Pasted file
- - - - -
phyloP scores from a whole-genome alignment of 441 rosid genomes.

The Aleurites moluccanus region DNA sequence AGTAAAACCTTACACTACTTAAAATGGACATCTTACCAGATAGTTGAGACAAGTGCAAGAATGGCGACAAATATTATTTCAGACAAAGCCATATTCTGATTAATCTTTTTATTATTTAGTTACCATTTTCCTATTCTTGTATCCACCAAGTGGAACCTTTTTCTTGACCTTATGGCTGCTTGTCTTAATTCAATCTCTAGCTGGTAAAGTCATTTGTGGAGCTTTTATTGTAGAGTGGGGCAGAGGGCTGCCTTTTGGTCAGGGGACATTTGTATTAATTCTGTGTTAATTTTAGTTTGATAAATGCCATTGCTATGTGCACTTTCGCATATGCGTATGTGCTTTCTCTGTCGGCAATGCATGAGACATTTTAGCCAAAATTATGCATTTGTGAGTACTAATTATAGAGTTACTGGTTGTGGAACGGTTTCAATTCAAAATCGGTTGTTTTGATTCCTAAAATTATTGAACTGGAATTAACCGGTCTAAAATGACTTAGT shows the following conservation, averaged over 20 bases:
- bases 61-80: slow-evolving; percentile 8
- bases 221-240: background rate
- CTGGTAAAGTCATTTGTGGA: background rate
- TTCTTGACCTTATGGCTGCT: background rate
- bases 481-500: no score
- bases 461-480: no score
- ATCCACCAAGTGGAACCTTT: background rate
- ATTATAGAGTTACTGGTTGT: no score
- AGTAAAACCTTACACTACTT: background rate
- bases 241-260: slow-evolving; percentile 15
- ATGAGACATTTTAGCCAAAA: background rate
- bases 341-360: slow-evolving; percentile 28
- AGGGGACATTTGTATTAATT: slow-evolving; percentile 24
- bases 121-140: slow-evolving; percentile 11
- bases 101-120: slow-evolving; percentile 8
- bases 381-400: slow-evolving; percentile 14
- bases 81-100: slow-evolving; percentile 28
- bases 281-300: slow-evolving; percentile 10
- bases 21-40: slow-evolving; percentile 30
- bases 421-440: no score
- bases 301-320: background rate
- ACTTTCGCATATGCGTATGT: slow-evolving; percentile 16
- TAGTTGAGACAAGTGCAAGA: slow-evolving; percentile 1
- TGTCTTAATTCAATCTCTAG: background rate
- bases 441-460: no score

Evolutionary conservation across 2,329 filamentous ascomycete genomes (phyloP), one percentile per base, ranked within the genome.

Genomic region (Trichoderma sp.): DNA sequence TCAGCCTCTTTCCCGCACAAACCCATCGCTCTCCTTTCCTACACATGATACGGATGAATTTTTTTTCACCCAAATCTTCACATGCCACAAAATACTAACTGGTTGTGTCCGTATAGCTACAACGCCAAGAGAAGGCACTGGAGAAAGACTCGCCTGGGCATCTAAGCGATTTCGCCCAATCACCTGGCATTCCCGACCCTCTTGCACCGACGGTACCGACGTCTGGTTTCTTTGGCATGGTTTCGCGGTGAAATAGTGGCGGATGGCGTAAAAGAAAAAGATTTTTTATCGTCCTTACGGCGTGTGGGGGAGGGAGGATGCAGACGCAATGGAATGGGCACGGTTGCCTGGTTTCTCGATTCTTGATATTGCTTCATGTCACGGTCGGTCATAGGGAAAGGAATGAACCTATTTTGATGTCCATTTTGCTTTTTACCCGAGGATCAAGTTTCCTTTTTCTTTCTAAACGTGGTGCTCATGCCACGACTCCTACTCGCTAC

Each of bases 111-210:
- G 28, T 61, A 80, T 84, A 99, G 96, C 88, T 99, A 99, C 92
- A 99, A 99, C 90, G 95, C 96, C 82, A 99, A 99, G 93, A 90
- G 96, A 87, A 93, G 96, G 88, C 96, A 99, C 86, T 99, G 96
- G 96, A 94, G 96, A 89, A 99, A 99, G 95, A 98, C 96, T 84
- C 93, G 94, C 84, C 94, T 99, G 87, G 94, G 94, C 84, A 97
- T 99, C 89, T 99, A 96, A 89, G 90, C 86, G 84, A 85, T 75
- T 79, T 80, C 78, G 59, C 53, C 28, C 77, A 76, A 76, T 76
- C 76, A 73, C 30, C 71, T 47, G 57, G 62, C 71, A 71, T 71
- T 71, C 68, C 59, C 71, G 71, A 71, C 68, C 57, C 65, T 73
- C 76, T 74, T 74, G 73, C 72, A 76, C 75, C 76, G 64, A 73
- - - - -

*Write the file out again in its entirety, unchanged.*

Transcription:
phyloP scores from a whole-genome alignment of 441 rosid genomes.

The Aleurites moluccanus region DNA sequence AGTAAAACCTTACACTACTTAAAATGGACATCTTACCAGATAGTTGAGACAAGTGCAAGAATGGCGACAAATATTATTTCAGACAAAGCCATATTCTGATTAATCTTTTTATTATTTAGTTACCATTTTCCTATTCTTGTATCCACCAAGTGGAACCTTTTTCTTGACCTTATGGCTGCTTGTCTTAATTCAATCTCTAGCTGGTAAAGTCATTTGTGGAGCTTTTATTGTAGAGTGGGGCAGAGGGCTGCCTTTTGGTCAGGGGACATTTGTATTAATTCTGTGTTAATTTTAGTTTGATAAATGCCATTGCTATGTGCACTTTCGCATATGCGTATGTGCTTTCTCTGTCGGCAATGCATGAGACATTTTAGCCAAAATTATGCATTTGTGAGTACTAATTATAGAGTTACTGGTTGTGGAACGGTTTCAATTCAAAATCGGTTGTTTTGATTCCTAAAATTATTGAACTGGAATTAACCGGTCTAAAATGACTTAGT shows the following conservation, averaged over 20 bases:
- bases 61-80: slow-evolving; percentile 8
- bases 221-240: background rate
- CTGGTAAAGTCATTTGTGGA: background rate
- TTCTTGACCTTATGGCTGCT: background rate
- bases 481-500: no score
- bases 461-480: no score
- ATCCACCAAGTGGAACCTTT: background rate
- ATTATAGAGTTACTGGTTGT: no score
- AGTAAAACCTTACACTACTT: background rate
- bases 241-260: slow-evolving; percentile 15
- ATGAGACATTTTAGCCAAAA: background rate
- bases 341-360: slow-evolving; percentile 28
- AGGGGACATTTGTATTAATT: slow-evolving; percentile 24
- bases 121-140: slow-evolving; percentile 11
- bases 101-120: slow-evolving; percentile 8
- bases 381-400: slow-evolving; percentile 14
- bases 81-100: slow-evolving; percentile 28
- bases 281-300: slow-evolving; percentile 10
- bases 21-40: slow-evolving; percentile 30
- bases 421-440: no score
- bases 301-320: background rate
- ACTTTCGCATATGCGTATGT: slow-evolving; percentile 16
- TAGTTGAGACAAGTGCAAGA: slow-evolving; percentile 1
- TGTCTTAATTCAATCTCTAG: background rate
- bases 441-460: no score

Evolutionary conservation across 2,329 filamentous ascomycete genomes (phyloP), one percentile per base, ranked within the genome.

Genomic region (Trichoderma sp.): DNA sequence TCAGCCTCTTTCCCGCACAAACCCATCGCTCTCCTTTCCTACACATGATACGGATGAATTTTTTTTCACCCAAATCTTCACATGCCACAAAATACTAACTGGTTGTGTCCGTATAGCTACAACGCCAAGAGAAGGCACTGGAGAAAGACTCGCCTGGGCATCTAAGCGATTTCGCCCAATCACCTGGCATTCCCGACCCTCTTGCACCGACGGTACCGACGTCTGGTTTCTTTGGCATGGTTTCGCGGTGAAATAGTGGCGGATGGCGTAAAAGAAAAAGATTTTTTATCGTCCTTACGGCGTGTGGGGGAGGGAGGATGCAGACGCAATGGAATGGGCACGGTTGCCTGGTTTCTCGATTCTTGATATTGCTTCATGTCACGGTCGGTCATAGGGAAAGGAATGAACCTATTTTGATGTCCATTTTGCTTTTTACCCGAGGATCAAGTTTCCTTTTTCTTTCTAAACGTGGTGCTCATGCCACGACTCCTACTCGCTAC

Each of bases 111-210:
- G 28, T 61, A 80, T 84, A 99, G 96, C 88, T 99, A 99, C 92
- A 99, A 99, C 90, G 95, C 96, C 82, A 99, A 99, G 93, A 90
- G 96, A 87, A 93, G 96, G 88, C 96, A 99, C 86, T 99, G 96
- G 96, A 94, G 96, A 89, A 99, A 99, G 95, A 98, C 96, T 84
- C 93, G 94, C 84, C 94, T 99, G 87, G 94, G 94, C 84, A 97
- T 99, C 89, T 99, A 96, A 89, G 90, C 86, G 84, A 85, T 75
- T 79, T 80, C 78, G 59, C 53, C 28, C 77, A 76, A 76, T 76
- C 76, A 73, C 30, C 71, T 47, G 57, G 62, C 71, A 71, T 71
- T 71, C 68, C 59, C 71, G 71, A 71, C 68, C 57, C 65, T 73
- C 76, T 74, T 74, G 73, C 72, A 76, C 75, C 76, G 64, A 73